The committee had previously argued that DWP must not “ignore the swell of expert voices warning that the Government’s approach to moving vulnerable people to Universal Credit could end in disaster and destitution”.
The Sun wants to Make Universal Credit WorkUNIVERSAL Credit replaces six benefits with a single monthly payment.
One million people are already receiving it and by the time the system is fully rolled out in 2023, nearly 7 million will be on it.
But there are big problems with the flagship new system – it takes 5 weeks to get the first payment and it could leave some families worse off by thousands of pounds a year.
And while working families can claim back up to 85 per cent of their childcare costs, they must find the money to pay for childcare upfront – we’ve heard of families waiting up to 6 months for the money.
Working parents across the country told us they’ve been unable to take on more hours – or have even turned down better paid jobs or more hours because of the amount they get their benefits cut.
It’s time to Make Universal Credit work. We want the government to:
Get paid faster: The Government must slash the time Brits wait for their first Universal Credit payments from five to two weeks, helping stop 7 million from being pushed into debt.
Keep more of what you earn:The work allowance should be increased and the taper rate should be slashed from from 63p to 50p, helping at least 4 million families.
Don’t get punished for having a family: Parents should get the 85 per cent of the money they can claim for childcare upfront instead of being paid in arrears.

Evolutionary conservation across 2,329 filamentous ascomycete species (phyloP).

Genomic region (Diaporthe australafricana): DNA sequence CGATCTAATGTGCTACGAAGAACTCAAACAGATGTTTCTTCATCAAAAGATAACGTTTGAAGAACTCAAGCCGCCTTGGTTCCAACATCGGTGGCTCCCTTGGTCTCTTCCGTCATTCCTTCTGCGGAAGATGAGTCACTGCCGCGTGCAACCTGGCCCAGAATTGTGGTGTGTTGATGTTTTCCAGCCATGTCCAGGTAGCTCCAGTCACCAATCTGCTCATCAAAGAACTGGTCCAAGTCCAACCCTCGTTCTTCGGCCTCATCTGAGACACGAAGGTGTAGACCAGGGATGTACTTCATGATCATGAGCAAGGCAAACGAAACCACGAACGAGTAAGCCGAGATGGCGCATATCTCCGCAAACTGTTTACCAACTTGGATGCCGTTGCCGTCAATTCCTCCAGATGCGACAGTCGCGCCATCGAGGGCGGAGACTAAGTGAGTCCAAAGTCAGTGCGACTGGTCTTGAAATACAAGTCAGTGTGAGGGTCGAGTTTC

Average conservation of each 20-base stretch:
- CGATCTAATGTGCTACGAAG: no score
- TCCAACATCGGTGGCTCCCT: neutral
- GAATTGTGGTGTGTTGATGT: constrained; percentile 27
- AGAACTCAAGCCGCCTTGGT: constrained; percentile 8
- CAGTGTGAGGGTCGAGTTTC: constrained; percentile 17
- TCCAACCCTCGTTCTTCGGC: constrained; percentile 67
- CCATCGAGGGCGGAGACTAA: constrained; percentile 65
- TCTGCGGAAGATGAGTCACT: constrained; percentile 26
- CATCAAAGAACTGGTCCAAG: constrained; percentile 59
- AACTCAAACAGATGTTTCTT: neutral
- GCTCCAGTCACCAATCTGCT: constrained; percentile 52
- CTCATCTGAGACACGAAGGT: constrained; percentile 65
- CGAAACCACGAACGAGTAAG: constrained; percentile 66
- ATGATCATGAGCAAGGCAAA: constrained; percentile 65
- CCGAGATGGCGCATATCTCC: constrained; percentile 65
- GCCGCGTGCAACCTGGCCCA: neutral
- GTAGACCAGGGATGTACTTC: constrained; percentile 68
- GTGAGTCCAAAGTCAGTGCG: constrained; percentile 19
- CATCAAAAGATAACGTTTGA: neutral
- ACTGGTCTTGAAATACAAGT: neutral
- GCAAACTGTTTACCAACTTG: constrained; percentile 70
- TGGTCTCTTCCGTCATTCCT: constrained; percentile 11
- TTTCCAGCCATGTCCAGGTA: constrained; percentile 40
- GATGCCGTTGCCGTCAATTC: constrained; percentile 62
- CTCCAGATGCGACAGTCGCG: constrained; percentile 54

Together, these changes will help Make Universal Credit Work.
In response, the Government promised it wouldn’t end legacy benefits during the pilot and committed to report on its findings.
But the group now worries that the DWP has “willfully missed the point” and that it won’t adapt the process if parts of the trial are unsuccessful.
Mr Field added: “DWP should not move one person onto Universal Credit until it does tests, and does learn, and proves it is ready to safely do so.”
A DWP spokesperson told The Sun: “When moving people onto Universal Credit, it is wrong to suggest that this department is resistant in any way to the idea of tests.
“We have already set out ten tests of readiness, and pilot outcomes will be subject to full and rigorous review – including operational readiness.
“We are working with numerous expert stakeholders during the pilot, ensuring vulnerable and complex claimants are fully supported and safely moved over to Universal Credit.
“As well as consulting with Parliament before extending the process to more people.”
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The Sun has launched its Make Universal Credit Work campaign calling on the government to stop the system putting people into debt.
So far, it’s estimated that 120,000 people on Universal Credit have fallen behind on rent – and 500 have been evicted.
We spoke to single-mum Tina Davidson who’s facing homelessness with her toddler because she can’t get help with her mortgage.
Universal Credit bosses accused of holding 10,000 people to ransom after they lost money by switching benefits